I didn’t look at the code of the analysis passes of their compiler, but they are similarly large. I talked to my friend and it seems they didn’t implement anything like the visitor infrastructure that we did. I’m guessing this along with some other smaller design differences account for the size difference of this part. The visitor allowed our analysis passes to only pay attention to the parts of the AST they needed instead of having to pattern match down through the entire AST structure, saving a lot of code.

Their code generation is 3594 lines where ours is 1560. I looked at their code for this and it seems that nearly all of the difference is that they chose to have an intermediate data structure for assembly instructions, where we just used string formatting to directly output assembly. This required defining types and output functions for all the instructions and operand types they used. It also meant that constructing assembly instructions took way more code, where we might have a formatting statement that used terse instructions like mov ecx, [edx], they needed a giant statement rustfmt split over 6 lines which constructed the instruction with a bunch of intermediate nested types for the operands involving 6 levels of nested parentheses at its deepest. We could also output blocks of related instructions like a function preamble in one formatting statement, where they had to do the full construction for each instruction.

Our team considered using such an abstraction. It would make it easier to have the option of either outputting textual assembly or directly emitting machine code, however that wasn’t a requirement of the course. The same thing could also be accomplished with less code and better performance using an X86Writer trait with methods like push(reg: Register). Another angle we considered was that it might make debugging and testing easier, but we realized that looking at the generated textual assembly would actually be easier to read and test with snapshot testing as long as we inserted comments liberally. But we (apparently correctly) predicted that it would take a lot of extra code, and there wasn’t any real benefit given what we knew we were going to need, so we didn’t bother.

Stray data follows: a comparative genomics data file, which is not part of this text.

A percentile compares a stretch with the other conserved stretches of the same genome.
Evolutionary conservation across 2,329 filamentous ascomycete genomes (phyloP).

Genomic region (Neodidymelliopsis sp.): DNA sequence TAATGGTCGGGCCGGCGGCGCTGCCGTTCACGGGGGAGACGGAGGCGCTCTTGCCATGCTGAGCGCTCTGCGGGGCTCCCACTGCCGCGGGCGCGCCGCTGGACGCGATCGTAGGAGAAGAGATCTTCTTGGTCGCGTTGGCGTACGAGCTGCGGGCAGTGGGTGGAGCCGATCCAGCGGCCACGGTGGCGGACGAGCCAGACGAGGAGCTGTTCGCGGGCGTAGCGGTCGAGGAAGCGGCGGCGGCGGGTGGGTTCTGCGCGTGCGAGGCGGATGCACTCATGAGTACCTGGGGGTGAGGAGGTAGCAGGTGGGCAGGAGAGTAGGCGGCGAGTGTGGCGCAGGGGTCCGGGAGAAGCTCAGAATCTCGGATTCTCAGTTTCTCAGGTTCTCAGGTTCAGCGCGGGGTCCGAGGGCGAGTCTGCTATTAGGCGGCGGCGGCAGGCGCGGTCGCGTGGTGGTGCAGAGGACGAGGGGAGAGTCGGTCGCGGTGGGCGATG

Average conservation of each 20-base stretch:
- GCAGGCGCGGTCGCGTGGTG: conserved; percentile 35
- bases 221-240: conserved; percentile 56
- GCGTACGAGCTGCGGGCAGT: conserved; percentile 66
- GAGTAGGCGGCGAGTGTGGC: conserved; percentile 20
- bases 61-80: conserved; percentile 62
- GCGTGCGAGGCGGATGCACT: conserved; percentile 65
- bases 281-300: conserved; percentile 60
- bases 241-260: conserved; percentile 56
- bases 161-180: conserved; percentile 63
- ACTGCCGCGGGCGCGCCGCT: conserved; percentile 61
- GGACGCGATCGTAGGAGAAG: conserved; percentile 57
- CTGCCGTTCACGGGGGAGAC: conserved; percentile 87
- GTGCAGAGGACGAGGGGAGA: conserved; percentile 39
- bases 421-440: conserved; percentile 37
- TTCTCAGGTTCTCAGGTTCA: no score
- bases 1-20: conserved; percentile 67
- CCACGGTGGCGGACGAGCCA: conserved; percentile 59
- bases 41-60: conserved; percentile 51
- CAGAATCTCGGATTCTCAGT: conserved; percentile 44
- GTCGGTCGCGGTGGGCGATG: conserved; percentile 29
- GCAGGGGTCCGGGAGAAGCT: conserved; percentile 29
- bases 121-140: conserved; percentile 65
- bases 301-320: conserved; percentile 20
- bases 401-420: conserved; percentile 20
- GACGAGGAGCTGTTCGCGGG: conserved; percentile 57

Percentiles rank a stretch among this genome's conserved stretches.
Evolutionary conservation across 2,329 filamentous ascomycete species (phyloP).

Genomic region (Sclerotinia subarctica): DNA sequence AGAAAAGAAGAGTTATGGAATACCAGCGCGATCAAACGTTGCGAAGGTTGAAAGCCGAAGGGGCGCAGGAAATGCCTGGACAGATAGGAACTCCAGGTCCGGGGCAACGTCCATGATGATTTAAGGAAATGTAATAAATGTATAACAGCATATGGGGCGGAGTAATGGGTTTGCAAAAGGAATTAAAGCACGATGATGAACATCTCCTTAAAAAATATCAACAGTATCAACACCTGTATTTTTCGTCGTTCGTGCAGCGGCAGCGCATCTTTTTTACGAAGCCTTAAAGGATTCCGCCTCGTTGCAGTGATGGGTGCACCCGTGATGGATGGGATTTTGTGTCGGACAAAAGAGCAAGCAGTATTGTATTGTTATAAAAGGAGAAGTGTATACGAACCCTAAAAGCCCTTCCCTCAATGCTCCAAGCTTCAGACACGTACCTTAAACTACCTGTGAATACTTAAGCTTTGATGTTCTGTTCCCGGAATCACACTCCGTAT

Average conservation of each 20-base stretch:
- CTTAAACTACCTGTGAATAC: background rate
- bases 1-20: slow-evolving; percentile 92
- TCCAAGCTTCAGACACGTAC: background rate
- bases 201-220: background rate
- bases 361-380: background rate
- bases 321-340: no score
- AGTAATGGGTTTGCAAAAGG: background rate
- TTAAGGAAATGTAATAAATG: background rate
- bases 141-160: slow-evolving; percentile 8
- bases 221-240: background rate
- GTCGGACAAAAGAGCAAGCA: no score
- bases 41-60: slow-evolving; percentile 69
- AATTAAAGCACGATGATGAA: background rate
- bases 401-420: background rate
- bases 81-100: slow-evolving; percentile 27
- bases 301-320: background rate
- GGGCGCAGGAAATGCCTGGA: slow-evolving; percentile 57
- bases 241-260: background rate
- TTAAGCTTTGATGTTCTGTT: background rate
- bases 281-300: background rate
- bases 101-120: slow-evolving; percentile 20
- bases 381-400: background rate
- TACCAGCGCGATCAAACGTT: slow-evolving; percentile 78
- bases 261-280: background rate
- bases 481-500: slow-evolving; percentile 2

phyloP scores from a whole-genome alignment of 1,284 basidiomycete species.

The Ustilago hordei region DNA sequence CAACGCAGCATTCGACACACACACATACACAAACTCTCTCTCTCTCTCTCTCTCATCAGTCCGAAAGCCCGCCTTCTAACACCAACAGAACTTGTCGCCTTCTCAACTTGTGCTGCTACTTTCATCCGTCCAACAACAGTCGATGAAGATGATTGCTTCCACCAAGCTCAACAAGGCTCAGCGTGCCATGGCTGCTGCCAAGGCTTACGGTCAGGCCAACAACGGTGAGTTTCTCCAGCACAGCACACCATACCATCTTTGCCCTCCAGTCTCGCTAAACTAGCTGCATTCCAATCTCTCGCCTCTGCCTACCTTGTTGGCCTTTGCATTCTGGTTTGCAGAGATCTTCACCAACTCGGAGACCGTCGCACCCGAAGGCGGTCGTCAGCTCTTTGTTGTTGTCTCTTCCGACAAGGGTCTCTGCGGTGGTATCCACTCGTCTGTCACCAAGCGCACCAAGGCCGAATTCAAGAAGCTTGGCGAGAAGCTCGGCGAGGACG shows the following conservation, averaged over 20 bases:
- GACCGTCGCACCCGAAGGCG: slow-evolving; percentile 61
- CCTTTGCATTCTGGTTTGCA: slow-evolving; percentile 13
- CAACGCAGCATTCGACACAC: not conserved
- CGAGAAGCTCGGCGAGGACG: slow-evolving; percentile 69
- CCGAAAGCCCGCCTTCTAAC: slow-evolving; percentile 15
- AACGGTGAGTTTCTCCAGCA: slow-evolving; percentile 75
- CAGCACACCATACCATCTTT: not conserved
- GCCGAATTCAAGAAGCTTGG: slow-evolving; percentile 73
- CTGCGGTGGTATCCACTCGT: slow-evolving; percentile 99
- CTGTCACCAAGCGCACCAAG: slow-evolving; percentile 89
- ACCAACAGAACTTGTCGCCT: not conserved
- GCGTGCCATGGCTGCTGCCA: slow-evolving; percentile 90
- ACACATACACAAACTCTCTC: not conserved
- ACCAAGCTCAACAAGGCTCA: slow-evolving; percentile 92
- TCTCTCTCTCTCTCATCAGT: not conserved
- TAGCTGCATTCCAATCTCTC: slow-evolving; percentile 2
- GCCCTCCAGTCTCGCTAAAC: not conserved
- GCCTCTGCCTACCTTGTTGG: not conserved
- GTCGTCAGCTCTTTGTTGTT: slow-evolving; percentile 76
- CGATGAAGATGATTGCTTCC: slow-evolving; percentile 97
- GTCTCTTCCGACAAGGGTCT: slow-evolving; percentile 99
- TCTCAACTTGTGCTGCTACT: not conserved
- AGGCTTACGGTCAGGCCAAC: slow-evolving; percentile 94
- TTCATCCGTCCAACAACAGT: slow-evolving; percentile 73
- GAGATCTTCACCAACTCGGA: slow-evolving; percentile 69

A good comparison is with the intermediate representation the C++ group used as an extra feature, which only took them closer to 500 extra lines. They used a very simple structure (making for simple type definitions and construction code) that used operations close to what Java required. This meant that their IR was much smaller (and thus required less construction code) than the resulting assembly, since many language operations like calls and casts expanded into many assembly instructions. They also say it really helped debugging since it cut out a lot of the cruft and was easy to read. The higher level representation also allowed them to do some simple optimizations on their IR. The C++ team came up with a really nice design which got them much more benefit with much less code.

Overall it seems like the overall 3x size multiplier is due to consistently making different design decisions both large and small in the direction of larger code. They implemented a number of abstractions that we didn’t which added more code, and missed out on some of the abstractions we implemented which lead to less code.

This result really surprised me, I knew design decisions mattered but I wouldn’t have guessed beforehand that they would lead to any differences this large, given that I was only surveying people that I consider strong competent programmers. Of all the results from this comparison, this is the one I learned the most from. Something that I think helped was that I had read a lot about how to write compilers before I took the course, so I could take advantage of clever designs other people had come up with and found worked well like AST visitors and recursive descent parsing even when they weren’t taught in the course.